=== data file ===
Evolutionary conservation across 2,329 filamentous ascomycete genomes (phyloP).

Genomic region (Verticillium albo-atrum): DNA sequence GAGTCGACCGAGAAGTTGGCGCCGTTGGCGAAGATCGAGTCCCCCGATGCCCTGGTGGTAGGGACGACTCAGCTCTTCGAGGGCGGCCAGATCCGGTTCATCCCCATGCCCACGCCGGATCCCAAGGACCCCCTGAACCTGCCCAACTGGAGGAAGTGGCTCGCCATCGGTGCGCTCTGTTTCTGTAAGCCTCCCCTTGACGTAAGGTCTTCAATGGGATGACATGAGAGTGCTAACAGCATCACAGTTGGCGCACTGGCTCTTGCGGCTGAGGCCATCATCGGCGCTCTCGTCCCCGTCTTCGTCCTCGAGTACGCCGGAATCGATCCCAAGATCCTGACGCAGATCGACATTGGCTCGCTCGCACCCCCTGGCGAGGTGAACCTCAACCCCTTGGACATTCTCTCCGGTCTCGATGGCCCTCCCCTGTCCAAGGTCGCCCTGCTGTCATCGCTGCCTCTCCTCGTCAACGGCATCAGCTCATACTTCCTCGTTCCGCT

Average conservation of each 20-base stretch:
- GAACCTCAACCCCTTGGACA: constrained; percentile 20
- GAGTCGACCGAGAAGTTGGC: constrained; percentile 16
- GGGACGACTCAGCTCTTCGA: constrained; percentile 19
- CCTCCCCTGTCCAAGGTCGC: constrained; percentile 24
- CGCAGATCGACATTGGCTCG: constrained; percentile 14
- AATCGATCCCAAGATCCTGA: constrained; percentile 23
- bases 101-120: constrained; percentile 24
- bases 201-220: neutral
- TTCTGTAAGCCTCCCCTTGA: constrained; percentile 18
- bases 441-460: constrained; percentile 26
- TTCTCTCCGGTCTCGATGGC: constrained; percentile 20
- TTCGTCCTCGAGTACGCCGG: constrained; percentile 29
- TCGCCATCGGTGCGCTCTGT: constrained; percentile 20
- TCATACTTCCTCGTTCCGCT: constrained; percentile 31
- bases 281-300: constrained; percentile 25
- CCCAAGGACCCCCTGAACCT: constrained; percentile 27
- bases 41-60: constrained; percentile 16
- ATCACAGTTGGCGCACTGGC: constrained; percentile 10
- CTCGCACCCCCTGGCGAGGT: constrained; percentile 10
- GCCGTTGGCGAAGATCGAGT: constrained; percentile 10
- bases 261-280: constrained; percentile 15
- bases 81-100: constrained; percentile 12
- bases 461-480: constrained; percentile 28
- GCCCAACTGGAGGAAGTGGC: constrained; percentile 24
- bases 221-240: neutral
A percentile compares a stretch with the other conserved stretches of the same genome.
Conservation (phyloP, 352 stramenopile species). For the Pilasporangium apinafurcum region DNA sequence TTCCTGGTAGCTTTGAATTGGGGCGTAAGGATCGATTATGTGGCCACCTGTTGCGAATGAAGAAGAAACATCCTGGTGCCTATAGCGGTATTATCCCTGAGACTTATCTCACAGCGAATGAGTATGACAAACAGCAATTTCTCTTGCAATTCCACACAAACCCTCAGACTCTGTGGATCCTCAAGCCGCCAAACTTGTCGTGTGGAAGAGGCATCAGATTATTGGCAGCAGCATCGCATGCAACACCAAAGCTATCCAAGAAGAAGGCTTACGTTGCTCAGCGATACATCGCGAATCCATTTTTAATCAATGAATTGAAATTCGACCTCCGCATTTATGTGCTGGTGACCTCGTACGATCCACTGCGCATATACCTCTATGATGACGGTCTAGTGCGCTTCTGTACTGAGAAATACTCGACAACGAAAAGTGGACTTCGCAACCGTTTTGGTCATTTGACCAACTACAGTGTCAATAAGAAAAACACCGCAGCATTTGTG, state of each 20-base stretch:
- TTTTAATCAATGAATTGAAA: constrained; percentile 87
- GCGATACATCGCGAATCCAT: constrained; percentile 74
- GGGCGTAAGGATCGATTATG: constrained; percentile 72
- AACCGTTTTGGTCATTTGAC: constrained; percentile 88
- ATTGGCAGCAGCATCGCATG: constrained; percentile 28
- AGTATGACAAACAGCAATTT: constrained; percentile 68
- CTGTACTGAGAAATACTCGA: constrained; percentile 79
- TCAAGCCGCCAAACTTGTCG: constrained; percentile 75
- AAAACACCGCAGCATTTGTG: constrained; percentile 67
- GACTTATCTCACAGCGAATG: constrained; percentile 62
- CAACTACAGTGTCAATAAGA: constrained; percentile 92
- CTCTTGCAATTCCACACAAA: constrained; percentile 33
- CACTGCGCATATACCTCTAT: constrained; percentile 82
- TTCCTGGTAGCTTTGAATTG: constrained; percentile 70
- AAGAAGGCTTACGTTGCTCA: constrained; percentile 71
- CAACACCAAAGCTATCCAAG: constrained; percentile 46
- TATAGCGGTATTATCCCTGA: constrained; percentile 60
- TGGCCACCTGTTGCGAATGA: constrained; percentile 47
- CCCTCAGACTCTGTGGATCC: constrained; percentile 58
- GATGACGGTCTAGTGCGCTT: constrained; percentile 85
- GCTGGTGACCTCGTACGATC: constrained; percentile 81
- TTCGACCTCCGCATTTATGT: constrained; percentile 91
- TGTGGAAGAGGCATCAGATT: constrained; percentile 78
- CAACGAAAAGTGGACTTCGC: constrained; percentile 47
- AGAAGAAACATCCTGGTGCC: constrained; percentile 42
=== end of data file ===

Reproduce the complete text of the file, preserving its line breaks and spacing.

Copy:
Evolutionary conservation across 2,329 filamentous ascomycete genomes (phyloP).

Genomic region (Verticillium albo-atrum): DNA sequence GAGTCGACCGAGAAGTTGGCGCCGTTGGCGAAGATCGAGTCCCCCGATGCCCTGGTGGTAGGGACGACTCAGCTCTTCGAGGGCGGCCAGATCCGGTTCATCCCCATGCCCACGCCGGATCCCAAGGACCCCCTGAACCTGCCCAACTGGAGGAAGTGGCTCGCCATCGGTGCGCTCTGTTTCTGTAAGCCTCCCCTTGACGTAAGGTCTTCAATGGGATGACATGAGAGTGCTAACAGCATCACAGTTGGCGCACTGGCTCTTGCGGCTGAGGCCATCATCGGCGCTCTCGTCCCCGTCTTCGTCCTCGAGTACGCCGGAATCGATCCCAAGATCCTGACGCAGATCGACATTGGCTCGCTCGCACCCCCTGGCGAGGTGAACCTCAACCCCTTGGACATTCTCTCCGGTCTCGATGGCCCTCCCCTGTCCAAGGTCGCCCTGCTGTCATCGCTGCCTCTCCTCGTCAACGGCATCAGCTCATACTTCCTCGTTCCGCT

Average conservation of each 20-base stretch:
- GAACCTCAACCCCTTGGACA: constrained; percentile 20
- GAGTCGACCGAGAAGTTGGC: constrained; percentile 16
- GGGACGACTCAGCTCTTCGA: constrained; percentile 19
- CCTCCCCTGTCCAAGGTCGC: constrained; percentile 24
- CGCAGATCGACATTGGCTCG: constrained; percentile 14
- AATCGATCCCAAGATCCTGA: constrained; percentile 23
- bases 101-120: constrained; percentile 24
- bases 201-220: neutral
- TTCTGTAAGCCTCCCCTTGA: constrained; percentile 18
- bases 441-460: constrained; percentile 26
- TTCTCTCCGGTCTCGATGGC: constrained; percentile 20
- TTCGTCCTCGAGTACGCCGG: constrained; percentile 29
- TCGCCATCGGTGCGCTCTGT: constrained; percentile 20
- TCATACTTCCTCGTTCCGCT: constrained; percentile 31
- bases 281-300: constrained; percentile 25
- CCCAAGGACCCCCTGAACCT: constrained; percentile 27
- bases 41-60: constrained; percentile 16
- ATCACAGTTGGCGCACTGGC: constrained; percentile 10
- CTCGCACCCCCTGGCGAGGT: constrained; percentile 10
- GCCGTTGGCGAAGATCGAGT: constrained; percentile 10
- bases 261-280: constrained; percentile 15
- bases 81-100: constrained; percentile 12
- bases 461-480: constrained; percentile 28
- GCCCAACTGGAGGAAGTGGC: constrained; percentile 24
- bases 221-240: neutral
A percentile compares a stretch with the other conserved stretches of the same genome.
Conservation (phyloP, 352 stramenopile species). For the Pilasporangium apinafurcum region DNA sequence TTCCTGGTAGCTTTGAATTGGGGCGTAAGGATCGATTATGTGGCCACCTGTTGCGAATGAAGAAGAAACATCCTGGTGCCTATAGCGGTATTATCCCTGAGACTTATCTCACAGCGAATGAGTATGACAAACAGCAATTTCTCTTGCAATTCCACACAAACCCTCAGACTCTGTGGATCCTCAAGCCGCCAAACTTGTCGTGTGGAAGAGGCATCAGATTATTGGCAGCAGCATCGCATGCAACACCAAAGCTATCCAAGAAGAAGGCTTACGTTGCTCAGCGATACATCGCGAATCCATTTTTAATCAATGAATTGAAATTCGACCTCCGCATTTATGTGCTGGTGACCTCGTACGATCCACTGCGCATATACCTCTATGATGACGGTCTAGTGCGCTTCTGTACTGAGAAATACTCGACAACGAAAAGTGGACTTCGCAACCGTTTTGGTCATTTGACCAACTACAGTGTCAATAAGAAAAACACCGCAGCATTTGTG, state of each 20-base stretch:
- TTTTAATCAATGAATTGAAA: constrained; percentile 87
- GCGATACATCGCGAATCCAT: constrained; percentile 74
- GGGCGTAAGGATCGATTATG: constrained; percentile 72
- AACCGTTTTGGTCATTTGAC: constrained; percentile 88
- ATTGGCAGCAGCATCGCATG: constrained; percentile 28
- AGTATGACAAACAGCAATTT: constrained; percentile 68
- CTGTACTGAGAAATACTCGA: constrained; percentile 79
- TCAAGCCGCCAAACTTGTCG: constrained; percentile 75
- AAAACACCGCAGCATTTGTG: constrained; percentile 67
- GACTTATCTCACAGCGAATG: constrained; percentile 62
- CAACTACAGTGTCAATAAGA: constrained; percentile 92
- CTCTTGCAATTCCACACAAA: constrained; percentile 33
- CACTGCGCATATACCTCTAT: constrained; percentile 82
- TTCCTGGTAGCTTTGAATTG: constrained; percentile 70
- AAGAAGGCTTACGTTGCTCA: constrained; percentile 71
- CAACACCAAAGCTATCCAAG: constrained; percentile 46
- TATAGCGGTATTATCCCTGA: constrained; percentile 60
- TGGCCACCTGTTGCGAATGA: constrained; percentile 47
- CCCTCAGACTCTGTGGATCC: constrained; percentile 58
- GATGACGGTCTAGTGCGCTT: constrained; percentile 85
- GCTGGTGACCTCGTACGATC: constrained; percentile 81
- TTCGACCTCCGCATTTATGT: constrained; percentile 91
- TGTGGAAGAGGCATCAGATT: constrained; percentile 78
- CAACGAAAAGTGGACTTCGC: constrained; percentile 47
- AGAAGAAACATCCTGGTGCC: constrained; percentile 42